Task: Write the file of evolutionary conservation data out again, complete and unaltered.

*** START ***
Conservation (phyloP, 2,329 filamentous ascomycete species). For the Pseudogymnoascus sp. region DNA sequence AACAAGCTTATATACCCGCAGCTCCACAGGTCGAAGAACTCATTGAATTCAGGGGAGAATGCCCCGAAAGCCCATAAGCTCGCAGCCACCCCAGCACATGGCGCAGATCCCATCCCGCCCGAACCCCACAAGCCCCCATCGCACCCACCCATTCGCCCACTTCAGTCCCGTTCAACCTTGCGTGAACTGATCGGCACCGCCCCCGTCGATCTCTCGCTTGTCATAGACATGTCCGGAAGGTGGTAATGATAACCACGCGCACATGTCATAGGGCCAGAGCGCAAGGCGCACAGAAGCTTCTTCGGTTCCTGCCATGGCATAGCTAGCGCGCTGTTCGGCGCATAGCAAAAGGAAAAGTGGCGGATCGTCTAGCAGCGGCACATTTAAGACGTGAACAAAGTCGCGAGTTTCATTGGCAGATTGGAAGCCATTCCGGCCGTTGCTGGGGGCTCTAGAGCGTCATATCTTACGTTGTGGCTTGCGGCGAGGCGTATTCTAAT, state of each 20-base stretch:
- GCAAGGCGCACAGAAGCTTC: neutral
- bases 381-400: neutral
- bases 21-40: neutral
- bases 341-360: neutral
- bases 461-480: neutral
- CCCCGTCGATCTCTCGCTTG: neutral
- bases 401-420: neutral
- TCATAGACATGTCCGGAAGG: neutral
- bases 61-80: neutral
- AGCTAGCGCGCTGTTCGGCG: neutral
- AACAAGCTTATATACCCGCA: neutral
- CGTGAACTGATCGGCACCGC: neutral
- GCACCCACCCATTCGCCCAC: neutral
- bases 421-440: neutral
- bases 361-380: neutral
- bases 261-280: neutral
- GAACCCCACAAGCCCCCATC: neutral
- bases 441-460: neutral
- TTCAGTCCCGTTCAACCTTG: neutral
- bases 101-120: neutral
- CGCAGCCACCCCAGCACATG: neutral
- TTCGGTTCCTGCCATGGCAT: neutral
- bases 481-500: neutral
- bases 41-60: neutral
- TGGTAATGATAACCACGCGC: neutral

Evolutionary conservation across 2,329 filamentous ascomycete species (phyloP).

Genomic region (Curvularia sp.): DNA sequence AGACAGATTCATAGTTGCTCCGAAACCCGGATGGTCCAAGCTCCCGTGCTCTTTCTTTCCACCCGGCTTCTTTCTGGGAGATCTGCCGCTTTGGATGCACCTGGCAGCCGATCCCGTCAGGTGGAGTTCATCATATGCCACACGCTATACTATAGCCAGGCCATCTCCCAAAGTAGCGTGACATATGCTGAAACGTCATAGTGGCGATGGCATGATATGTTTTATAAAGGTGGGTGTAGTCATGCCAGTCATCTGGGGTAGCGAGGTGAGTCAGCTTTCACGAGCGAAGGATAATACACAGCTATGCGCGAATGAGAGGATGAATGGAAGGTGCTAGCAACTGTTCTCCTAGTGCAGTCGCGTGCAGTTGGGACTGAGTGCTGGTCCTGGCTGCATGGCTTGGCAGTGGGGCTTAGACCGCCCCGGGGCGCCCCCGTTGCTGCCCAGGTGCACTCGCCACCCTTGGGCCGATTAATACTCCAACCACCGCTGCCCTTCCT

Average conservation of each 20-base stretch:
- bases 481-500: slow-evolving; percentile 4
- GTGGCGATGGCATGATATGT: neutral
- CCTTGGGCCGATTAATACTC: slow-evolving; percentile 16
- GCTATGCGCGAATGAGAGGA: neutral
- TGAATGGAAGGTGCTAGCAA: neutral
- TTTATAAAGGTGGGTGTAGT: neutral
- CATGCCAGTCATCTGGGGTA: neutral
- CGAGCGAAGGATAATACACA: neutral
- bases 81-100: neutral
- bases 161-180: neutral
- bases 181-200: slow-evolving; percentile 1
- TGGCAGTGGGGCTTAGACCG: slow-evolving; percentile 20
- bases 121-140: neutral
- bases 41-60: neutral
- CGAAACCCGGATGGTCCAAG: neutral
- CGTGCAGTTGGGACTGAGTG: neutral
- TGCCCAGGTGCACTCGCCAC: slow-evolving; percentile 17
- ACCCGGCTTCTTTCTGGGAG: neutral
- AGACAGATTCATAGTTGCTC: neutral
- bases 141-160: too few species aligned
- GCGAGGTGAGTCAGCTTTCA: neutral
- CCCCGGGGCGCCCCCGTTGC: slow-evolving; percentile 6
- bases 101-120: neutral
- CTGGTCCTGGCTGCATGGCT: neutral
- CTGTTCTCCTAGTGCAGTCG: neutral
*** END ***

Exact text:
Conservation (phyloP, 2,329 filamentous ascomycete species). For the Pseudogymnoascus sp. region DNA sequence AACAAGCTTATATACCCGCAGCTCCACAGGTCGAAGAACTCATTGAATTCAGGGGAGAATGCCCCGAAAGCCCATAAGCTCGCAGCCACCCCAGCACATGGCGCAGATCCCATCCCGCCCGAACCCCACAAGCCCCCATCGCACCCACCCATTCGCCCACTTCAGTCCCGTTCAACCTTGCGTGAACTGATCGGCACCGCCCCCGTCGATCTCTCGCTTGTCATAGACATGTCCGGAAGGTGGTAATGATAACCACGCGCACATGTCATAGGGCCAGAGCGCAAGGCGCACAGAAGCTTCTTCGGTTCCTGCCATGGCATAGCTAGCGCGCTGTTCGGCGCATAGCAAAAGGAAAAGTGGCGGATCGTCTAGCAGCGGCACATTTAAGACGTGAACAAAGTCGCGAGTTTCATTGGCAGATTGGAAGCCATTCCGGCCGTTGCTGGGGGCTCTAGAGCGTCATATCTTACGTTGTGGCTTGCGGCGAGGCGTATTCTAAT, state of each 20-base stretch:
- GCAAGGCGCACAGAAGCTTC: neutral
- bases 381-400: neutral
- bases 21-40: neutral
- bases 341-360: neutral
- bases 461-480: neutral
- CCCCGTCGATCTCTCGCTTG: neutral
- bases 401-420: neutral
- TCATAGACATGTCCGGAAGG: neutral
- bases 61-80: neutral
- AGCTAGCGCGCTGTTCGGCG: neutral
- AACAAGCTTATATACCCGCA: neutral
- CGTGAACTGATCGGCACCGC: neutral
- GCACCCACCCATTCGCCCAC: neutral
- bases 421-440: neutral
- bases 361-380: neutral
- bases 261-280: neutral
- GAACCCCACAAGCCCCCATC: neutral
- bases 441-460: neutral
- TTCAGTCCCGTTCAACCTTG: neutral
- bases 101-120: neutral
- CGCAGCCACCCCAGCACATG: neutral
- TTCGGTTCCTGCCATGGCAT: neutral
- bases 481-500: neutral
- bases 41-60: neutral
- TGGTAATGATAACCACGCGC: neutral

Evolutionary conservation across 2,329 filamentous ascomycete species (phyloP).

Genomic region (Curvularia sp.): DNA sequence AGACAGATTCATAGTTGCTCCGAAACCCGGATGGTCCAAGCTCCCGTGCTCTTTCTTTCCACCCGGCTTCTTTCTGGGAGATCTGCCGCTTTGGATGCACCTGGCAGCCGATCCCGTCAGGTGGAGTTCATCATATGCCACACGCTATACTATAGCCAGGCCATCTCCCAAAGTAGCGTGACATATGCTGAAACGTCATAGTGGCGATGGCATGATATGTTTTATAAAGGTGGGTGTAGTCATGCCAGTCATCTGGGGTAGCGAGGTGAGTCAGCTTTCACGAGCGAAGGATAATACACAGCTATGCGCGAATGAGAGGATGAATGGAAGGTGCTAGCAACTGTTCTCCTAGTGCAGTCGCGTGCAGTTGGGACTGAGTGCTGGTCCTGGCTGCATGGCTTGGCAGTGGGGCTTAGACCGCCCCGGGGCGCCCCCGTTGCTGCCCAGGTGCACTCGCCACCCTTGGGCCGATTAATACTCCAACCACCGCTGCCCTTCCT

Average conservation of each 20-base stretch:
- bases 481-500: slow-evolving; percentile 4
- GTGGCGATGGCATGATATGT: neutral
- CCTTGGGCCGATTAATACTC: slow-evolving; percentile 16
- GCTATGCGCGAATGAGAGGA: neutral
- TGAATGGAAGGTGCTAGCAA: neutral
- TTTATAAAGGTGGGTGTAGT: neutral
- CATGCCAGTCATCTGGGGTA: neutral
- CGAGCGAAGGATAATACACA: neutral
- bases 81-100: neutral
- bases 161-180: neutral
- bases 181-200: slow-evolving; percentile 1
- TGGCAGTGGGGCTTAGACCG: slow-evolving; percentile 20
- bases 121-140: neutral
- bases 41-60: neutral
- CGAAACCCGGATGGTCCAAG: neutral
- CGTGCAGTTGGGACTGAGTG: neutral
- TGCCCAGGTGCACTCGCCAC: slow-evolving; percentile 17
- ACCCGGCTTCTTTCTGGGAG: neutral
- AGACAGATTCATAGTTGCTC: neutral
- bases 141-160: too few species aligned
- GCGAGGTGAGTCAGCTTTCA: neutral
- CCCCGGGGCGCCCCCGTTGC: slow-evolving; percentile 6
- bases 101-120: neutral
- CTGGTCCTGGCTGCATGGCT: neutral
- CTGTTCTCCTAGTGCAGTCG: neutral